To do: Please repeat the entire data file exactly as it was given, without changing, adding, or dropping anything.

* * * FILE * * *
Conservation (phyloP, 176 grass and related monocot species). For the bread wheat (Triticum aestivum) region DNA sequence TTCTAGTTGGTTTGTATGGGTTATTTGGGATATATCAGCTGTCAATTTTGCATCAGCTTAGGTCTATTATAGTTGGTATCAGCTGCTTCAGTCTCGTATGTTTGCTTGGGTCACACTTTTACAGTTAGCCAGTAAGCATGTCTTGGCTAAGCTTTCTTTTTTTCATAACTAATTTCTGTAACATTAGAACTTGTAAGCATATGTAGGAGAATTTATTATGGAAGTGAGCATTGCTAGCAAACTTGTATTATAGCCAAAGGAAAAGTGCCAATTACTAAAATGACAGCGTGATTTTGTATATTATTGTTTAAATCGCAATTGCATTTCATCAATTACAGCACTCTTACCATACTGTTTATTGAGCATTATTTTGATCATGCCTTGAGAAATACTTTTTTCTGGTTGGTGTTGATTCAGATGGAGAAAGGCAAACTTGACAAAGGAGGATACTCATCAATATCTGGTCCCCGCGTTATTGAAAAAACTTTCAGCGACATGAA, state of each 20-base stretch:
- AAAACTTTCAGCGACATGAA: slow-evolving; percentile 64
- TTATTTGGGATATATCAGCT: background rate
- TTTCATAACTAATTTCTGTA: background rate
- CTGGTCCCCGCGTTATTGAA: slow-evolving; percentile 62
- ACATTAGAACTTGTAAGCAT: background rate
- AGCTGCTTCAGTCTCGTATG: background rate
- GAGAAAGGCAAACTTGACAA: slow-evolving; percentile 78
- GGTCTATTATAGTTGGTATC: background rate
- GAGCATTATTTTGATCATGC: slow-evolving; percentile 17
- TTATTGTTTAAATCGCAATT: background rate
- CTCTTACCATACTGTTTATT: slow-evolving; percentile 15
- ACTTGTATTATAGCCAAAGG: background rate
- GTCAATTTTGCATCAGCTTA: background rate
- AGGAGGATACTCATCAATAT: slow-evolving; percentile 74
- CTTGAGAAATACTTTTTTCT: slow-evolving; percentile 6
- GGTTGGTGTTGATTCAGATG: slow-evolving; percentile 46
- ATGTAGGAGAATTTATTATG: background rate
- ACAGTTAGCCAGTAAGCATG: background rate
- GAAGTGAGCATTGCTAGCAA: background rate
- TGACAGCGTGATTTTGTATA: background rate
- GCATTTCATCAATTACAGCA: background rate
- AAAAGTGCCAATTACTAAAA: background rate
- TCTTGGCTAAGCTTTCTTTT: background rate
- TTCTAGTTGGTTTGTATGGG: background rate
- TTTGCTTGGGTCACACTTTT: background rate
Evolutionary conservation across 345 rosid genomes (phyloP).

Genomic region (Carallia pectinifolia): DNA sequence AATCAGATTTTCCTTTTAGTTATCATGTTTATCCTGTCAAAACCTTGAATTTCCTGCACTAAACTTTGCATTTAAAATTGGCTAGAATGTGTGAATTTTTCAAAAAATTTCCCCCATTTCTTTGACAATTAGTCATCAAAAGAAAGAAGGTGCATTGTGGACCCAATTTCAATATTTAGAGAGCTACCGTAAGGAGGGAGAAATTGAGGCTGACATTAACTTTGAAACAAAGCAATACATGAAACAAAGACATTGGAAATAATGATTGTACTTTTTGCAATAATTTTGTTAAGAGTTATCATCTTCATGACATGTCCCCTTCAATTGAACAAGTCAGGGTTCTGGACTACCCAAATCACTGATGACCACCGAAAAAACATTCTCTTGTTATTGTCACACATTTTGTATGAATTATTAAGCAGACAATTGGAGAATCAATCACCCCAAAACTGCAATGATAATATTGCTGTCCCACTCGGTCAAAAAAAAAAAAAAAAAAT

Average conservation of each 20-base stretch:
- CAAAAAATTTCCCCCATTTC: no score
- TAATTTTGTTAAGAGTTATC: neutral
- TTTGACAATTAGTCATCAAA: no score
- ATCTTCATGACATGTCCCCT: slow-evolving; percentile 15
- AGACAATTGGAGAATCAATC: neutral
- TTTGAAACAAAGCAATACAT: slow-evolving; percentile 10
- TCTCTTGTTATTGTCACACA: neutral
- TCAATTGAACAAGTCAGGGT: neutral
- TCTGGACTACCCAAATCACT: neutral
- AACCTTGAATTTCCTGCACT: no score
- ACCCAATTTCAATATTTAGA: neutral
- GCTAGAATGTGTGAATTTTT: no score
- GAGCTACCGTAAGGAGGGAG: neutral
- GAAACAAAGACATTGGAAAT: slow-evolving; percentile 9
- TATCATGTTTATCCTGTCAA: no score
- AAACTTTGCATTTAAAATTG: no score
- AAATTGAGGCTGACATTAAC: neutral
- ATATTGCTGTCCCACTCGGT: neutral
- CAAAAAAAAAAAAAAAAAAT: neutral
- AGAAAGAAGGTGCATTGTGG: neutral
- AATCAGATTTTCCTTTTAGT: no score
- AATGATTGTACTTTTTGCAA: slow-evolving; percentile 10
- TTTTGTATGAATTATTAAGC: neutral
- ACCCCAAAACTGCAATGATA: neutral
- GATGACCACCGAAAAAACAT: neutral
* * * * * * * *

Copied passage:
Conservation (phyloP, 176 grass and related monocot species). For the bread wheat (Triticum aestivum) region DNA sequence TTCTAGTTGGTTTGTATGGGTTATTTGGGATATATCAGCTGTCAATTTTGCATCAGCTTAGGTCTATTATAGTTGGTATCAGCTGCTTCAGTCTCGTATGTTTGCTTGGGTCACACTTTTACAGTTAGCCAGTAAGCATGTCTTGGCTAAGCTTTCTTTTTTTCATAACTAATTTCTGTAACATTAGAACTTGTAAGCATATGTAGGAGAATTTATTATGGAAGTGAGCATTGCTAGCAAACTTGTATTATAGCCAAAGGAAAAGTGCCAATTACTAAAATGACAGCGTGATTTTGTATATTATTGTTTAAATCGCAATTGCATTTCATCAATTACAGCACTCTTACCATACTGTTTATTGAGCATTATTTTGATCATGCCTTGAGAAATACTTTTTTCTGGTTGGTGTTGATTCAGATGGAGAAAGGCAAACTTGACAAAGGAGGATACTCATCAATATCTGGTCCCCGCGTTATTGAAAAAACTTTCAGCGACATGAA, state of each 20-base stretch:
- AAAACTTTCAGCGACATGAA: slow-evolving; percentile 64
- TTATTTGGGATATATCAGCT: background rate
- TTTCATAACTAATTTCTGTA: background rate
- CTGGTCCCCGCGTTATTGAA: slow-evolving; percentile 62
- ACATTAGAACTTGTAAGCAT: background rate
- AGCTGCTTCAGTCTCGTATG: background rate
- GAGAAAGGCAAACTTGACAA: slow-evolving; percentile 78
- GGTCTATTATAGTTGGTATC: background rate
- GAGCATTATTTTGATCATGC: slow-evolving; percentile 17
- TTATTGTTTAAATCGCAATT: background rate
- CTCTTACCATACTGTTTATT: slow-evolving; percentile 15
- ACTTGTATTATAGCCAAAGG: background rate
- GTCAATTTTGCATCAGCTTA: background rate
- AGGAGGATACTCATCAATAT: slow-evolving; percentile 74
- CTTGAGAAATACTTTTTTCT: slow-evolving; percentile 6
- GGTTGGTGTTGATTCAGATG: slow-evolving; percentile 46
- ATGTAGGAGAATTTATTATG: background rate
- ACAGTTAGCCAGTAAGCATG: background rate
- GAAGTGAGCATTGCTAGCAA: background rate
- TGACAGCGTGATTTTGTATA: background rate
- GCATTTCATCAATTACAGCA: background rate
- AAAAGTGCCAATTACTAAAA: background rate
- TCTTGGCTAAGCTTTCTTTT: background rate
- TTCTAGTTGGTTTGTATGGG: background rate
- TTTGCTTGGGTCACACTTTT: background rate
Evolutionary conservation across 345 rosid genomes (phyloP).

Genomic region (Carallia pectinifolia): DNA sequence AATCAGATTTTCCTTTTAGTTATCATGTTTATCCTGTCAAAACCTTGAATTTCCTGCACTAAACTTTGCATTTAAAATTGGCTAGAATGTGTGAATTTTTCAAAAAATTTCCCCCATTTCTTTGACAATTAGTCATCAAAAGAAAGAAGGTGCATTGTGGACCCAATTTCAATATTTAGAGAGCTACCGTAAGGAGGGAGAAATTGAGGCTGACATTAACTTTGAAACAAAGCAATACATGAAACAAAGACATTGGAAATAATGATTGTACTTTTTGCAATAATTTTGTTAAGAGTTATCATCTTCATGACATGTCCCCTTCAATTGAACAAGTCAGGGTTCTGGACTACCCAAATCACTGATGACCACCGAAAAAACATTCTCTTGTTATTGTCACACATTTTGTATGAATTATTAAGCAGACAATTGGAGAATCAATCACCCCAAAACTGCAATGATAATATTGCTGTCCCACTCGGTCAAAAAAAAAAAAAAAAAAT

Average conservation of each 20-base stretch:
- CAAAAAATTTCCCCCATTTC: no score
- TAATTTTGTTAAGAGTTATC: neutral
- TTTGACAATTAGTCATCAAA: no score
- ATCTTCATGACATGTCCCCT: slow-evolving; percentile 15
- AGACAATTGGAGAATCAATC: neutral
- TTTGAAACAAAGCAATACAT: slow-evolving; percentile 10
- TCTCTTGTTATTGTCACACA: neutral
- TCAATTGAACAAGTCAGGGT: neutral
- TCTGGACTACCCAAATCACT: neutral
- AACCTTGAATTTCCTGCACT: no score
- ACCCAATTTCAATATTTAGA: neutral
- GCTAGAATGTGTGAATTTTT: no score
- GAGCTACCGTAAGGAGGGAG: neutral
- GAAACAAAGACATTGGAAAT: slow-evolving; percentile 9
- TATCATGTTTATCCTGTCAA: no score
- AAACTTTGCATTTAAAATTG: no score
- AAATTGAGGCTGACATTAAC: neutral
- ATATTGCTGTCCCACTCGGT: neutral
- CAAAAAAAAAAAAAAAAAAT: neutral
- AGAAAGAAGGTGCATTGTGG: neutral
- AATCAGATTTTCCTTTTAGT: no score
- AATGATTGTACTTTTTGCAA: slow-evolving; percentile 10
- TTTTGTATGAATTATTAAGC: neutral
- ACCCCAAAACTGCAATGATA: neutral
- GATGACCACCGAAAAAACAT: neutral